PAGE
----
I have utilized the low ready more times than I can remember. I have actually stopped bad guys from doing bad things. My partners have stopped bad guys from doing bad things. I have recovered guns, knives and other implements of destruction from bad guys when we confronted them with a few irrefutable facts: our pistols were out, our positions were set, and our tactics clearly indicated our intent.

If they didn’t comply, bad things would transpire. Surprisingly, the bad guys caught onto this salient fact in short order. They really did.

You see, when properly executed, low ready employs a single, pure vertical line directly onto target. There is no horizontal displacement. It is pure, short and clean.

Since the study of all things gunfighting and tactical has been beaten to death, there is a thirst for something “better and faster.” I get this. In some cases, certain theories and techniques have a bit of merit under certain conditions.

But much of it is merely slick ad spin from “hackers.” Low ready isn’t just “old school” philosophy. Would it not make sense, in a life-and-death situation, to employ the purest, cleanest and shortest lines possible to get the job done? I know lots of real-world good guys in some of the most highly tiered units in the world who use clean lines. Makes sense to me! Seems to make sense to them as well, and guess what? These guys are really lacing rounds downrange.

Throwing an unproven and patently absurd theory out there to see if it sticks can prove to be a flawed and even fatal approach to the whole argument when the stakes are very real.

It is one thing to criticize and quite another to prove that something else is better when common sense alone dictates that the former is straightforward and effective. Withdrawing a pistol back into the high chest area after each and every shot does not make sense to me when the threat is at a distance of four yards or closer. Weapon retention is one thing and low ready another. You cannot move fast enough to prevent me from simply rising up and striking you (multiple times if necessary). Try it yourself within a range setting.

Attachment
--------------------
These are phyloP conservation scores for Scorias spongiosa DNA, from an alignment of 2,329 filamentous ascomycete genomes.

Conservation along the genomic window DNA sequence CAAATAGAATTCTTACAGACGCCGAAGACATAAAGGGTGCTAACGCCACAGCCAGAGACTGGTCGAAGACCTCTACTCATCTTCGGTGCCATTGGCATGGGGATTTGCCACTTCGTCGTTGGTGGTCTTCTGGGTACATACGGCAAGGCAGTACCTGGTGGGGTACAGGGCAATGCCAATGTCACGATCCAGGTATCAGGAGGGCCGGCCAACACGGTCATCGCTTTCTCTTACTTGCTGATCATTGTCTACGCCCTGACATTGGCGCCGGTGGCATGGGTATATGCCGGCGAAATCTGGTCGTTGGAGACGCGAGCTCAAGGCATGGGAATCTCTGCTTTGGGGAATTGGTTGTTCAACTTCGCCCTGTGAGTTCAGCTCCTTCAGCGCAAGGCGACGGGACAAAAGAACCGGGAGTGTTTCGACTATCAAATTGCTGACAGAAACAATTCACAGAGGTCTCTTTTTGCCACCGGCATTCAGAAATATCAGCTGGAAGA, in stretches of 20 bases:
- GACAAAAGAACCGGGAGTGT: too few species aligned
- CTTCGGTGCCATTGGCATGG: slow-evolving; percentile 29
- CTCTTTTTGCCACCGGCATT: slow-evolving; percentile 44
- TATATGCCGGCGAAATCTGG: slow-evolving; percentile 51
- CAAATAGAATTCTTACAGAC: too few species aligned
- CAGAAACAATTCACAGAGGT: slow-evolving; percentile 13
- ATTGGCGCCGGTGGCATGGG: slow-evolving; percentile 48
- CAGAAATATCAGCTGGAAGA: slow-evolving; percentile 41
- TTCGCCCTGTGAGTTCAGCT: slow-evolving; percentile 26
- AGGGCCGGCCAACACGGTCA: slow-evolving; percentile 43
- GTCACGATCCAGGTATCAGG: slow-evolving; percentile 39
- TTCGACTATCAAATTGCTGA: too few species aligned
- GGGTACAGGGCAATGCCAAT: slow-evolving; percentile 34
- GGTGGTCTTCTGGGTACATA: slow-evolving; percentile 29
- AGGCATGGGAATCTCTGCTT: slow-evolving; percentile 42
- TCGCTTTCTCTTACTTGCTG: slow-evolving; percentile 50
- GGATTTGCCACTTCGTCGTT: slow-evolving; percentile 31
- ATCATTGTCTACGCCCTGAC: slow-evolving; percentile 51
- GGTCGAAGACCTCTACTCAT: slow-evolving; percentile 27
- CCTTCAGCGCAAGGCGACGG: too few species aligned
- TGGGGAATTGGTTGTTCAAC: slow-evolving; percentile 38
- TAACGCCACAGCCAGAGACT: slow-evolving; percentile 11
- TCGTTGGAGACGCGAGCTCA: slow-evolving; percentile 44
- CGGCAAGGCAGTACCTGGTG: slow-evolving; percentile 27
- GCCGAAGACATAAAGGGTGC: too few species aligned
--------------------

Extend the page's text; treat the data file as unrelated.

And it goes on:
The low ready is an invaluable tool. It pre-sets a pure lined resolution to a high-order event. It is uncomplicated. It is workable. It is learnable. It has an extensive and proven track record. Many suspects we confronted actually commented on the fact that they felt we were “ready” for them when confronted with a low ready position. When the very real bad guys issue statements to this effect, it tends to validate the overall issue.

There are times when the low ready would not be viable. Extremely tight quarters is one instance. Interposed objects or barricades that disallow the low ready position altogether is another. But overall, the low ready position shortens the distance, compresses the timeline, and renders one simple vectored line directly onto the target.

The low ready position is not “old school”—it is practical.

Scott Reitz is a 30-year veteran of the Los Angeles Police Department and director of the highly acclaimed International Tactical Training Seminars. Course information and schedules are available at their website at www.internationaltactical.com. Looking Back, a free monthly newsletter, is available by email at itts@gte.net.